Press release №2217
07.10.2019
VACCINATION: A HOT-BUTTON ISSUE OR AN IMPORTANT MEASURE?

IN BRIEF

  • Most of Russians consider that vaccines are an effective way to protect against diseases and that they do more good than harm (57%)
  • 62% of Russians have been vaccinated: mainly the 18-24-year-olds Russians (87%), residents of cities with a population of 500,000-950,000 inhabitants (66%), less than 100,000 inhabitants (65%) and rural area residents (66%)
  • 36% have never been vaccinated against flu viruses
  • 28% make plans to get vaccinated against flu viruses this year: basically the 18-24-year-olds (48%), respondents aged 60+ (31%) and rural area residents (35%)
  • 58% of Russians are not going to get vaccinated against flu
  • The major reasons behind the refusal are: satisfaction with the state of personal health / confidence that vaccines are not important (29%), doubts that vaccines are effective (23%), concerns about the negative effects on health and immune system (20%)

Fifty-eight percent of Russians do not make plans to get vaccinated against flu this year; the main reason behind that is their satisfaction with the state of personal health.

MOSCOW, October 7, 2019. Russian Public Opinion Research Center (VCIOM) presents the data of a survey devoted to Russian attitudes towards vaccination.

Good or harm?

For most of Russians vaccines are an effective way to combat infections, and they do more good than harm (57%). This opinion is mainly supported by younger respondents aged 18-24 (69%), and respondents aged 60 and over (62%) as well as residents of cities with a population of 100,000-500,000 inhabitants (62%).

Every fifth considers that in general vaccines are useless and do to humans neither bad nor harm (23%). This stance is shared both by inhabitants of large cities with a population of 500,000-950,000 inhabitants (31%) and small cities of less than 100,000 inhabitants (28%).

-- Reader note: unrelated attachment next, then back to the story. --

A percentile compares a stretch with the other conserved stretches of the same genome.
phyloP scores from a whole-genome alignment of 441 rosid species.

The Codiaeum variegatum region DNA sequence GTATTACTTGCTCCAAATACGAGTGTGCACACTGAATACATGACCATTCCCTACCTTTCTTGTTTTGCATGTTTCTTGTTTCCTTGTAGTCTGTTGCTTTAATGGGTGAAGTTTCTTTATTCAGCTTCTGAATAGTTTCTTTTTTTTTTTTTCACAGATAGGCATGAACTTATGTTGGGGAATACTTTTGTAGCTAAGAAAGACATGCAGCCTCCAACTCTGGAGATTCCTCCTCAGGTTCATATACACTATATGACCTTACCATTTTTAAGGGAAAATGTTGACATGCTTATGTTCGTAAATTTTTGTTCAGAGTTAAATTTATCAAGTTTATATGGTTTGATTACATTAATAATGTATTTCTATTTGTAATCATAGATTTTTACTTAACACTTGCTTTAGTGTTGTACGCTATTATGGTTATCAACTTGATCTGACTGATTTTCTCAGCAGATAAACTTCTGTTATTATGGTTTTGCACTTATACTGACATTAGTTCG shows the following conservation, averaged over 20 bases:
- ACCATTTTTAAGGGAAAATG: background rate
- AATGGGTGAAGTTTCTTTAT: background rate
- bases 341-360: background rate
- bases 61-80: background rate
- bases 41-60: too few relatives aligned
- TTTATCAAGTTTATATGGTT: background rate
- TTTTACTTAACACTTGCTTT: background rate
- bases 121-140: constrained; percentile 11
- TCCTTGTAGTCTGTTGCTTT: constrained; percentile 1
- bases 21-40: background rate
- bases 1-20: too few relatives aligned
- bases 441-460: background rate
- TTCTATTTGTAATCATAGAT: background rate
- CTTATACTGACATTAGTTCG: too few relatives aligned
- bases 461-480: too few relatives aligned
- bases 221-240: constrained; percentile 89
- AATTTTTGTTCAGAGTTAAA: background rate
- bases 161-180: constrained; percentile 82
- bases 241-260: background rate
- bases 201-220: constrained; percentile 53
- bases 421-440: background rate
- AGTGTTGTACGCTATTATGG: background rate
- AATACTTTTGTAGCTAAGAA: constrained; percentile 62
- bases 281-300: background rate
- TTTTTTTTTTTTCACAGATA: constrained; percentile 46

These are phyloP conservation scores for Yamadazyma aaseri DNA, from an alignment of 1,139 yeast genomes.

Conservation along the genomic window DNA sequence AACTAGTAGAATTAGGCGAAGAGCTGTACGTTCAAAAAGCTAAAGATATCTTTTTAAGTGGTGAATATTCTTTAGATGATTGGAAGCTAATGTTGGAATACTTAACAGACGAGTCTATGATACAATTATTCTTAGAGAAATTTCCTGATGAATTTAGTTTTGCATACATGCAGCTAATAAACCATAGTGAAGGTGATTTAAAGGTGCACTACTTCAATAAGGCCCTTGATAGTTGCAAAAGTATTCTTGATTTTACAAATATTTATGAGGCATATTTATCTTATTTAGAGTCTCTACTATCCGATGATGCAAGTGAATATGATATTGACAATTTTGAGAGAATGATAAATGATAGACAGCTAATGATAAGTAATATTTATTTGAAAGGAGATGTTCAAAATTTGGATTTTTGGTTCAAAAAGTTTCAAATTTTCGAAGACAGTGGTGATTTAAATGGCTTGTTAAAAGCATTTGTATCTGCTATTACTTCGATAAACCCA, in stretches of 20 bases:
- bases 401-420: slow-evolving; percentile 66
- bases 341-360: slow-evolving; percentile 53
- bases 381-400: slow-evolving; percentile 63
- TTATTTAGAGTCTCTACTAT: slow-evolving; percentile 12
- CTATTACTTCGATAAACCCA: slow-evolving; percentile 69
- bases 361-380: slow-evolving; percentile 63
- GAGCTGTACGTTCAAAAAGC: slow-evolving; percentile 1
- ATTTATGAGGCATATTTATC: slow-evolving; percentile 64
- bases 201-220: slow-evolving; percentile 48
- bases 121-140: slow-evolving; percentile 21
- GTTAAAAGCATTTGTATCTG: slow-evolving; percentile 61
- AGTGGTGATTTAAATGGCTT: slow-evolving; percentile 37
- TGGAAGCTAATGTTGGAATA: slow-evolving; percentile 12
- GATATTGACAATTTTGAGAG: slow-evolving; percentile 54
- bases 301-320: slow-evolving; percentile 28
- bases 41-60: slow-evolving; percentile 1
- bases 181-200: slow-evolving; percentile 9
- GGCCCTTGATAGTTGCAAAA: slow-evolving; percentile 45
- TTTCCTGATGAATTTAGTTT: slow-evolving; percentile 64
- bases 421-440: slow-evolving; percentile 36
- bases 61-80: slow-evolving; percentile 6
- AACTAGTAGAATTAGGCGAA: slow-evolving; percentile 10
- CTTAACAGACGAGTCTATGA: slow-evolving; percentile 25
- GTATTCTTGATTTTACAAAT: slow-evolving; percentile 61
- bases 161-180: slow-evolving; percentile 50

Get vaccinated or get worried?

Most of Russians have been vaccinated against flu (62%): basically persons aged 18-24 (87%), residents of cities with a population of 500,000-950,000 inhabitants (65%) and rural area residents (66%). The percentage of those who have never been vaccinated is 36%: mostly respondents aged 35-44 (42%), 45-59 (40%), residents of Moscow and St Petersburg (45%), million cities (39%) and cities with a population of 100,000-500,000 inhabitants (38%). This year about one-third of Russians (28%) make plans to get vaccinated against flu viruses: basically Russians aged 18-24 (48%), 60 and over (31%) and rural area residents (35%). More than half of Russians do not make plans to get vaccinated against flu viruses this year (58%); they are predominantly men (61%), residents of large cities Moscow and St Petersburg (65%), million cities (65%), cities with a population of 500,000-950,000 inhabitants (63%), as well as those aged 35-44 (60%) and 45-59 (64%). Reasons behind refusal are as follows:  satisfaction with the state of personal health resulted in a confidence that vaccines are not important (29%), doubt that vaccines are effective (23%), or anxiety related to negative impacts on health and immune system (20%). Every tenth does not trust vaccines (11%). A further 8% have contraindication to vaccination; 6% have not experienced that; 5% hope that they will not get sick without vaccines.   VCIOM-Sputnik survey was conducted on September 27, 2019. The survey involved 1,600 Russians aged 18 and over. The survey was telephone-based and carried out using stratified dual-frame random sample based on a complete list of landline and mobile phone numbers operating in Russia. The data were weighted according to selection probability and social and demographic characteristics. The margin of error at a 95% confidence level does not exceed 2.5%. In addition to sampling error, minor changes in question wording and different circumstances arising during the fieldwork can introduce bias into the survey.

Note: Using materials from the site www.wciom.ru or wciom.com, as well as distributed by VCIOM, the reference to the source (or hyperlink for the electronic media) is obligatory.

  Results of our study
  Ratings
  In focus
  News